Do you know how many species (other than humans) there are in the world? Trick question. We actually don’t know the answer. Estimates vary, but some think this answer could lie anywhere between a few million to 100 million species. So why should we care?
Monitoring biodiversity has many useful applications. What if I told you that there is a species of mosquito called the Asian Tiger Mosquito that is invasive, has high biting potential, and is known to carry disease[i]. This mosquito is also expected to significantly expand its territory within the northeastern United States if temperatures continue to increase as predicted[ii]. Before you write this off as another sensationalist news bite, consider the great benefit of having this knowledge: (1) scientists have identified this species and (2) predicted its expansionary behavior before it has happened so we can do something about it. So what about all of the other species we don’t know about?
And what if I told you that scientists are predicting one third of the world’s species will be extinct by 2100? As Dr. Paul Hebert from the University of Guelph likened this phenomenon, “…imagine if astronomers predicted ‘last light’ for a third of the luminescent objects in the universe within a human lifetime.” Wouldn’t you want some record of what those things were before they went extinct? Or how will these extinct species impact your local environment, the places you visit, or the food you eat? Or better yet, wouldn’t you want to know how you might be able to save some of these species?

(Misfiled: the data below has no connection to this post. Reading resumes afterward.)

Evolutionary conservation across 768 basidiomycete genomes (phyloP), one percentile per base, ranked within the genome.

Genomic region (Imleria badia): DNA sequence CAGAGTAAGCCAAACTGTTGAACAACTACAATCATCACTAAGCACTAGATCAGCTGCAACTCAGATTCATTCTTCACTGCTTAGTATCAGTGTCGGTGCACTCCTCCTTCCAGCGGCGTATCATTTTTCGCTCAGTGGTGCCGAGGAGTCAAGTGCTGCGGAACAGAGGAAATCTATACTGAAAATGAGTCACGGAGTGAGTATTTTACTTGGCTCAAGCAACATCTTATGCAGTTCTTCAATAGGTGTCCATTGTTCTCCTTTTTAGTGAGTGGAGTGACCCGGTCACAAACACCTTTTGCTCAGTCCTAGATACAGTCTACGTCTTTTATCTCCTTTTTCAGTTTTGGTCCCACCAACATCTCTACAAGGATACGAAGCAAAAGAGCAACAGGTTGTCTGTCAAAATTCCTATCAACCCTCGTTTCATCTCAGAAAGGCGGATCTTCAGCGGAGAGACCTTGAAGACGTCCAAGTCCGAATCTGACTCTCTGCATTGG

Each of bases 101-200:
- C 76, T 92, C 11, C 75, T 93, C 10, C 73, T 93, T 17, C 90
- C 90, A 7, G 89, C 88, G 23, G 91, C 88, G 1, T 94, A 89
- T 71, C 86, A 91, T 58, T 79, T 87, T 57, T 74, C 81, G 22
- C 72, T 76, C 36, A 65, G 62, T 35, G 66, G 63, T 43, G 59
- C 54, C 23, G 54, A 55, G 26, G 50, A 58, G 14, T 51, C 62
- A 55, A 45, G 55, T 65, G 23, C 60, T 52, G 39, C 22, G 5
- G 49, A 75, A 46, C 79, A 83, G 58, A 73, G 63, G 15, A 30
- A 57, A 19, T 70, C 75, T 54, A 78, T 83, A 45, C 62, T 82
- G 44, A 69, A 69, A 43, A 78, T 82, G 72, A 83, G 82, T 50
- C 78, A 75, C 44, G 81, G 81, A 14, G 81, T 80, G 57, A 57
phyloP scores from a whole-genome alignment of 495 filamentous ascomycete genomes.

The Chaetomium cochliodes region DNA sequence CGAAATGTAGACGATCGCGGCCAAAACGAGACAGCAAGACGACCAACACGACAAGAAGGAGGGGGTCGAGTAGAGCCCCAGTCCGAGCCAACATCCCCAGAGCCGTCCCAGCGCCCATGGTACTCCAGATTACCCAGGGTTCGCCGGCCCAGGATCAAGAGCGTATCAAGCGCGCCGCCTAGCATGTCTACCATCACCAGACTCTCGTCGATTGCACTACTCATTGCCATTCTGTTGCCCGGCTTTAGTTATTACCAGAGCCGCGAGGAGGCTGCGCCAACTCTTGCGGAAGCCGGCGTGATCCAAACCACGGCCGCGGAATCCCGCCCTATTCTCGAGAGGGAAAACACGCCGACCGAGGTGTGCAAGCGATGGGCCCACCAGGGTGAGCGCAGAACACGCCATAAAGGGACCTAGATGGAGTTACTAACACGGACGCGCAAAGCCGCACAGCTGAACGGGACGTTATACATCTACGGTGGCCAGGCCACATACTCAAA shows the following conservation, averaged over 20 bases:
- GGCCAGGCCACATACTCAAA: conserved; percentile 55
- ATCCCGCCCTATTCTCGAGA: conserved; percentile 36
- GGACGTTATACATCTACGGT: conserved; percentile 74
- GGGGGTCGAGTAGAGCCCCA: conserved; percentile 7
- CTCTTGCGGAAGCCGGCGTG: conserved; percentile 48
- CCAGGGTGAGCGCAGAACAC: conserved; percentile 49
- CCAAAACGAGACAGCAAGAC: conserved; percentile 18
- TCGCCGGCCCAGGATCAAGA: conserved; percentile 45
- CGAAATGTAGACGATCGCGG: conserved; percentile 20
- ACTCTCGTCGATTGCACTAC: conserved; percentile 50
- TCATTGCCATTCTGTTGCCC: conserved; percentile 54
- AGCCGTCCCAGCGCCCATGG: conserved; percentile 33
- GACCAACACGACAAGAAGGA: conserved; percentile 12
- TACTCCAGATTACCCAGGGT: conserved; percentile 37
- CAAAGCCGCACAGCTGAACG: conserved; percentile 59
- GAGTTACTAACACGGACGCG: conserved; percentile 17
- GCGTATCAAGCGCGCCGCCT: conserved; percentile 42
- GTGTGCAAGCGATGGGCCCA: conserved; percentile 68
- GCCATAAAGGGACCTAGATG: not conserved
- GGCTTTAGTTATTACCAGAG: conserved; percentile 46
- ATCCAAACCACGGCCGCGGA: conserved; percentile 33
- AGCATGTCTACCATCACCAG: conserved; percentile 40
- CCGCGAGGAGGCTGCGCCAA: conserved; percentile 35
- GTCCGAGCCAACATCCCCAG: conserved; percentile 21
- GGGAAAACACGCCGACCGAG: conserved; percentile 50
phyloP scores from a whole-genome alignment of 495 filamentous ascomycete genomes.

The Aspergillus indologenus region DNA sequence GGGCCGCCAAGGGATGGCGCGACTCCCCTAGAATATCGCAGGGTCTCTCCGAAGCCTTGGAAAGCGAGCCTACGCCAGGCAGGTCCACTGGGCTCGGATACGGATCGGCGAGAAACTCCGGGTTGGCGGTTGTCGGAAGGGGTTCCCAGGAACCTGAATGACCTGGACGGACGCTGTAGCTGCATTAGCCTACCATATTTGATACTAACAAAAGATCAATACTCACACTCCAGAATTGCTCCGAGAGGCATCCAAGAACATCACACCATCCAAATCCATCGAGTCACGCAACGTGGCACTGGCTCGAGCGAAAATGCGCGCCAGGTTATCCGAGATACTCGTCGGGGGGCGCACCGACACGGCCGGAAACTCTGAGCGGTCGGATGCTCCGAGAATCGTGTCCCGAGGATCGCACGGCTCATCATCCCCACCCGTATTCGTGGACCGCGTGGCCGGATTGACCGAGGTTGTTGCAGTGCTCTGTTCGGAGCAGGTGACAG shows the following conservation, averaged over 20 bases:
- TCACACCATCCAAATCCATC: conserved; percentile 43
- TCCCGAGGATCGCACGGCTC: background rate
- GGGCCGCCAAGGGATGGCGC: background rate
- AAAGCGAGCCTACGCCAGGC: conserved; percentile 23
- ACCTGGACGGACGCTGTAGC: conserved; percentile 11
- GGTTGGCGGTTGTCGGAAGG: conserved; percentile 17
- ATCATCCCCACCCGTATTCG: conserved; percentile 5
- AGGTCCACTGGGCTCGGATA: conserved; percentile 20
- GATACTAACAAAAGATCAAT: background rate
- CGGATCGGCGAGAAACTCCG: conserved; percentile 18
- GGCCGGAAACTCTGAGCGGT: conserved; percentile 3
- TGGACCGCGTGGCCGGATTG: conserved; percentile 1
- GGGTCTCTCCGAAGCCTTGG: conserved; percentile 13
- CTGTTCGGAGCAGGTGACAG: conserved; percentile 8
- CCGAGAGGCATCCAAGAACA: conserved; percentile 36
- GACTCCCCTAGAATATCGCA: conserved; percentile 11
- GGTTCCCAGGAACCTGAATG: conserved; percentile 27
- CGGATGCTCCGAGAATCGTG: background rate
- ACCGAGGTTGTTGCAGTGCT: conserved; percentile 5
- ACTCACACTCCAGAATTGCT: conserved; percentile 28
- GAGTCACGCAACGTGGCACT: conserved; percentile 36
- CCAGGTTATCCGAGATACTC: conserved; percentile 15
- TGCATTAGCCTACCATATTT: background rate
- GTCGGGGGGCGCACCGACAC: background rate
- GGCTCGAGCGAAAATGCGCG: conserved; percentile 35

So far I’ve posed a lot of questions, but I would like to discuss some possible answers that combine biology, technology, and SAP’s love of Big Data. The International Barcode of Life Project (iBOL) has been working almost 10 years on building a DNA-based barcode identification system for all multi-cellular life. Lead by the Biodiversity Institute of Ontario at the University of Guelph, this project includes more than 25 countries. With over 2.2 million barcodes to-date, it is estimated that when complete, the barcode library for the entire animal kingdom will be 50 times its current size[iii]. iBOL represents a very systematic way of defining and tracking species. Even better, this information is accessible online via the Barcode of Life Data (BOLD) Systems.
Now I’ve mentioned biology and some technology, so what about Big Data and SAP? The question really is why would SAP be interested in bioinformatics? Well, we already know that SAP HANA can help life science companies offering genome analytic services process data in minutes. Did I also mention that BOLD data and future sequencing data is in fact really really big. In fact, one sample can yield anywhere between 350MB to 8GB of data. The SAP fit seems obvious.
How many people can say that they get to collaborate with leading experts in bioinformatics to help revolutionize how humanity interacts with biodiversity? Mosquito monitoring is really only the tip of the iceberg on what this data can do for the human race and I’m proud that our Emerging Technologies team in SAP Waterloo is a part of this greater global initiative.